Redbridge young face struggle as jobless figures soar
PUBLISHED: 17:18 17 February 2011 | UPDATED: 20:11 17 February 2011
GROWING numbers of Redbridge College students fear not being able to find work it has been revealed in the wake of the announcement that one in five young people are jobless.
According to the Office of National Statistics 20 per cent of 16 to 24-year-olds are unemployed, raising fears amongst charities like the Prince’s Trust about the affect it will have on mental health of many youngsters.
But it is not all clear cut, according to Redbridge catering tutor Bradley Doughty.
He says many jobs usually available to students are being blocked by people unable or unwilling to retire and others who can’t find work in their chosen field because of the recession.
Chef Doughty said: “A lot of over qualified people are taking the jobs that would have been set aside for college leavers. Plus you have got a lot of older people working longer too.
“There are problems in that the youth haven’t got the experience, which is one of the things we try to help them with here.”
Young people, according to Mr Doughty, do have it tough but he says they can often be their own worst enemy.
He said: “It’s sometimes their attitude or language. Some of them will come in here and try to call me ‘blood or bruv’ and I have to say to them ‘it’s chef or Bradley.’ I try to make a joke of it, but in the end it can mean the difference between being marched out the door or getting a job.”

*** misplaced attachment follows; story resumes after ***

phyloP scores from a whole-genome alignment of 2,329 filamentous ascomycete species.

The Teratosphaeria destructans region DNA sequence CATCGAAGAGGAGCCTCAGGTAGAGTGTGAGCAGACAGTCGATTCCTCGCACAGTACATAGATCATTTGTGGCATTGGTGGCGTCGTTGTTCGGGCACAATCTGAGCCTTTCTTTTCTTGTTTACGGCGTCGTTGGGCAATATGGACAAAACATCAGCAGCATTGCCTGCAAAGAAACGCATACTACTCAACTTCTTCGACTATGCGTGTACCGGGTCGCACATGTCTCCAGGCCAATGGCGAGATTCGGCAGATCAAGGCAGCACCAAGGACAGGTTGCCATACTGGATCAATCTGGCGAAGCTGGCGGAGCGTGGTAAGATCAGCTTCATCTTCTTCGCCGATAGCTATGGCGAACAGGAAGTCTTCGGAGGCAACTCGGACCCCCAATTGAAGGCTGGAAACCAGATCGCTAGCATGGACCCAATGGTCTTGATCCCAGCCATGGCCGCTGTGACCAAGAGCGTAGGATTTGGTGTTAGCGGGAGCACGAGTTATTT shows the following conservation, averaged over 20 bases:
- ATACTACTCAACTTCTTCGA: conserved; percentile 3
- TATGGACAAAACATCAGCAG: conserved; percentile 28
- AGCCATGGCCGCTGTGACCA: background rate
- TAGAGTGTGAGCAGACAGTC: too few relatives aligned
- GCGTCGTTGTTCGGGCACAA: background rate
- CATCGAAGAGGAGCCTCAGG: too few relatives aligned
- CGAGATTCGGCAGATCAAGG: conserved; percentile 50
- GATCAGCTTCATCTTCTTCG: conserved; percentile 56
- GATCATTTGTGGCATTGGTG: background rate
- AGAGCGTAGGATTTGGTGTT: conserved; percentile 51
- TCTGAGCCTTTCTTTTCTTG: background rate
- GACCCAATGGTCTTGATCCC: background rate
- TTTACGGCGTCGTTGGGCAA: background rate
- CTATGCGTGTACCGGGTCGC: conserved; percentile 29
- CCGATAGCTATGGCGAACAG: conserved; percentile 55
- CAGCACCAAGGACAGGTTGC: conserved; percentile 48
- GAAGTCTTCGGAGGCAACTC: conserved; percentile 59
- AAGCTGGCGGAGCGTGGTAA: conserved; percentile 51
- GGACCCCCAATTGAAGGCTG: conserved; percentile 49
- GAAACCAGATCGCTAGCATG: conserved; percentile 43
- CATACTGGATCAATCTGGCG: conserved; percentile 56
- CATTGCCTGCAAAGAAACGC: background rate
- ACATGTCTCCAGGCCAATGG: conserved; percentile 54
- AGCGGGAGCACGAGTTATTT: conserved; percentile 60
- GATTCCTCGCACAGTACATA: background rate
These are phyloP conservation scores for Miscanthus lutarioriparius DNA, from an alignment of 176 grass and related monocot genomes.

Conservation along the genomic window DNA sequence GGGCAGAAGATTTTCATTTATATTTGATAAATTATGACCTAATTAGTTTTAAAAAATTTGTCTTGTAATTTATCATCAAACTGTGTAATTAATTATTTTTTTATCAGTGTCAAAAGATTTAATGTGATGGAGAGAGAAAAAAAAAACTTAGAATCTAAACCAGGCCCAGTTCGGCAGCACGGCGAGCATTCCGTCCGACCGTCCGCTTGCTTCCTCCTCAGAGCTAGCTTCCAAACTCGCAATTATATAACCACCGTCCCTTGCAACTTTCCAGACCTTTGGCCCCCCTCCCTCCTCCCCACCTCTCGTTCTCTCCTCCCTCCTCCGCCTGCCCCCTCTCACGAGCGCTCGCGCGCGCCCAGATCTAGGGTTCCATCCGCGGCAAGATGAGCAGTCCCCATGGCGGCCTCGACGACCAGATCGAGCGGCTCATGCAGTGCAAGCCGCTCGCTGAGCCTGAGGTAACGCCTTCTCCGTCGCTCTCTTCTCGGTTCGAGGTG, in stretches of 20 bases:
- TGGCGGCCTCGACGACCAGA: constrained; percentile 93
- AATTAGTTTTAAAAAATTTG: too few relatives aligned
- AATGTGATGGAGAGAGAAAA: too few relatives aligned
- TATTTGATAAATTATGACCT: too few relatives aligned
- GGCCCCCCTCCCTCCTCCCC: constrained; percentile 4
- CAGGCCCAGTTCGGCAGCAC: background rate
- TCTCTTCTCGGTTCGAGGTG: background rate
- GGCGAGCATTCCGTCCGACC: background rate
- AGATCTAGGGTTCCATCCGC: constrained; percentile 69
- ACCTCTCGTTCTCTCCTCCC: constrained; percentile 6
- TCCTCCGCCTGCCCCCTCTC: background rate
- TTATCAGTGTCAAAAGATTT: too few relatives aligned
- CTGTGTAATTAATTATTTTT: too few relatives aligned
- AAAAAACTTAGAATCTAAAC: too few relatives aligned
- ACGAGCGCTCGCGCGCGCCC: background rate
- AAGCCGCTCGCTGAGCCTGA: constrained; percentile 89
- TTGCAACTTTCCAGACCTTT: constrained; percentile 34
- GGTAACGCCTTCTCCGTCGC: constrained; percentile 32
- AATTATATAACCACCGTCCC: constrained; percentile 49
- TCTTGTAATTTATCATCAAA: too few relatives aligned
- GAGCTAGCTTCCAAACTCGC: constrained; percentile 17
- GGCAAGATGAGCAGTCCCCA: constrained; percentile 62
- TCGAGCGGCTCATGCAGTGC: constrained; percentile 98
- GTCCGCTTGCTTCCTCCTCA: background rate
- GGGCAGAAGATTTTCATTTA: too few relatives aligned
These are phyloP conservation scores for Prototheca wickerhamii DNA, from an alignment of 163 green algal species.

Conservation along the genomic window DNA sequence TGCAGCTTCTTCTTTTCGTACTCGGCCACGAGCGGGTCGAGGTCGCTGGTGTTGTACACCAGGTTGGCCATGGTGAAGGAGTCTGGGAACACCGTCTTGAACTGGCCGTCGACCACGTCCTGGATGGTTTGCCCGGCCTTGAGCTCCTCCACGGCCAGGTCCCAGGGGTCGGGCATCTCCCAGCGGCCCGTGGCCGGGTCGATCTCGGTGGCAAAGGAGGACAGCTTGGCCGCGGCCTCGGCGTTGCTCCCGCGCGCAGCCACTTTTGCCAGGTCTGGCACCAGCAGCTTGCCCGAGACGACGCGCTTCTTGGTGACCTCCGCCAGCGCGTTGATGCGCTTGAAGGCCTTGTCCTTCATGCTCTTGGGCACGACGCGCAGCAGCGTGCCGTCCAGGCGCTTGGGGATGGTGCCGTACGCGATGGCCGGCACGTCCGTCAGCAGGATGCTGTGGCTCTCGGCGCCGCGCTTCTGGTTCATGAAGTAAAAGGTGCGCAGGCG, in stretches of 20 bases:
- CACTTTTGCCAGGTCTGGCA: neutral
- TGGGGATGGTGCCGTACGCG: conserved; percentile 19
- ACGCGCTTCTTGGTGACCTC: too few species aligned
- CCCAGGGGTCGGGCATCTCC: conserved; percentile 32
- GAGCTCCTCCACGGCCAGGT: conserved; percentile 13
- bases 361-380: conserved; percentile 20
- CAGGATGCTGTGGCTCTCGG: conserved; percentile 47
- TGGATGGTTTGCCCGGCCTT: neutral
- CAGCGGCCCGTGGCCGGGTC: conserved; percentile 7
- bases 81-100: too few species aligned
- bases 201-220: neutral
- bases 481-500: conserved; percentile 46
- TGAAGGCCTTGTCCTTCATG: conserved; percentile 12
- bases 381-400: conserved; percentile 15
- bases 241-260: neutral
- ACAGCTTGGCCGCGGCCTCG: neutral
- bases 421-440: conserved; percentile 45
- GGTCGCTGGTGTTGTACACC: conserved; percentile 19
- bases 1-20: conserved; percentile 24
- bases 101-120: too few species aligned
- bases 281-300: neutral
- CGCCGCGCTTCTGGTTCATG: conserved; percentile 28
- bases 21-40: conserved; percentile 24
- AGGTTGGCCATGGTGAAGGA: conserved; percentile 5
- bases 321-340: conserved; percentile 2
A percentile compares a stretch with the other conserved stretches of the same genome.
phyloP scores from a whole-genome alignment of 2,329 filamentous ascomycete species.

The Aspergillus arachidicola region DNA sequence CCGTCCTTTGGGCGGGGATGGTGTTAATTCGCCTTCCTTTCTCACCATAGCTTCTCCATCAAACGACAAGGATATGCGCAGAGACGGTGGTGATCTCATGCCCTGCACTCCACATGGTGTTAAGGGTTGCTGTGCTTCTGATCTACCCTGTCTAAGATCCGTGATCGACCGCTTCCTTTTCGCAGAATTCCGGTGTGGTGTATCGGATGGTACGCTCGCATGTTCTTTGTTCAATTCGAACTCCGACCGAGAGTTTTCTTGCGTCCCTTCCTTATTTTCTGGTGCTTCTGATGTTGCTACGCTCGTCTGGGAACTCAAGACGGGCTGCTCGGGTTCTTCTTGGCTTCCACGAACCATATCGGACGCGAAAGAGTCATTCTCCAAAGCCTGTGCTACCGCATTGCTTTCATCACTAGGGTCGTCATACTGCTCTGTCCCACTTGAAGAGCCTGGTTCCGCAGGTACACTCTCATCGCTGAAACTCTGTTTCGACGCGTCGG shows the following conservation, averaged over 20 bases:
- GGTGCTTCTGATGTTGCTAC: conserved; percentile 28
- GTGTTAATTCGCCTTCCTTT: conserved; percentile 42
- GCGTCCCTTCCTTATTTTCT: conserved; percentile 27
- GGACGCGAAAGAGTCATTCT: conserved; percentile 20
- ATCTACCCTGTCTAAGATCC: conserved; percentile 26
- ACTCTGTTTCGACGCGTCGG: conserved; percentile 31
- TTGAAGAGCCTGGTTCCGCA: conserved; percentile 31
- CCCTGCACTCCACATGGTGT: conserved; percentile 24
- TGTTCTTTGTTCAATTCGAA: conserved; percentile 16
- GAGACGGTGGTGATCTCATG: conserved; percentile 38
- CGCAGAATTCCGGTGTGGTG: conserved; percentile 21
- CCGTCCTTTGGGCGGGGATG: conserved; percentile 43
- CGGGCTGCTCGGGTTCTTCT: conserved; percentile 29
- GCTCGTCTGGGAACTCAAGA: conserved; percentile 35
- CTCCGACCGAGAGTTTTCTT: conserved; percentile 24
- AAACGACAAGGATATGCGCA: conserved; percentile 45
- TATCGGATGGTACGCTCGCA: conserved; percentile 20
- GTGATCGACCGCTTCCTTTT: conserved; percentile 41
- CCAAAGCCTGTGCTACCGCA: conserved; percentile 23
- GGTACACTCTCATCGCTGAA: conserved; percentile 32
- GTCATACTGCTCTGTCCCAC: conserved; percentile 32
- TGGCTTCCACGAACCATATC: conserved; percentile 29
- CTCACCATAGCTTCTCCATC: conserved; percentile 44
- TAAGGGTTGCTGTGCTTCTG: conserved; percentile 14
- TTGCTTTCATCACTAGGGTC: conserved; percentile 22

The catering course brings in guest speakers and pupils spend 30 hours a year working on teamwork and learning how to write CVs.
A breakfast club on Wednesday mornings also offers prospective employers the chance to visit the college and meet potential employees.
Youth unemployment rose nationally by 66,000 to 965,000 between October and December.
Across the borough unemployment has risen by 0.8 per cent since the summer, with more than 12,000 unemployed people of all ages or 9.4 per cent of its population.
Redbridge also has the joint eighth highest number of economically inactive residents in London, a figure which includes students, many of whom face joining the dole queues.
Princes Trust’s says the effect of long-term unemployment on the young can be dramatic, with depression and insomnia just some of the symptoms.
Trust regional director for London, Rosemary Watt-Wyness, said: “It’s now more important than ever to give young people in Ilford the skills and confidence to break out of long-term unemployment and poverty. Transforming these young lives will have a huge impact on their families, communities as well as on Ilford’s economy.”
The Trust’s Get Into courses offer young people the chance to develop specific skills and its Enterprise Programme helps young unemployed people work on business ideas and work out if self-employment is right for them.
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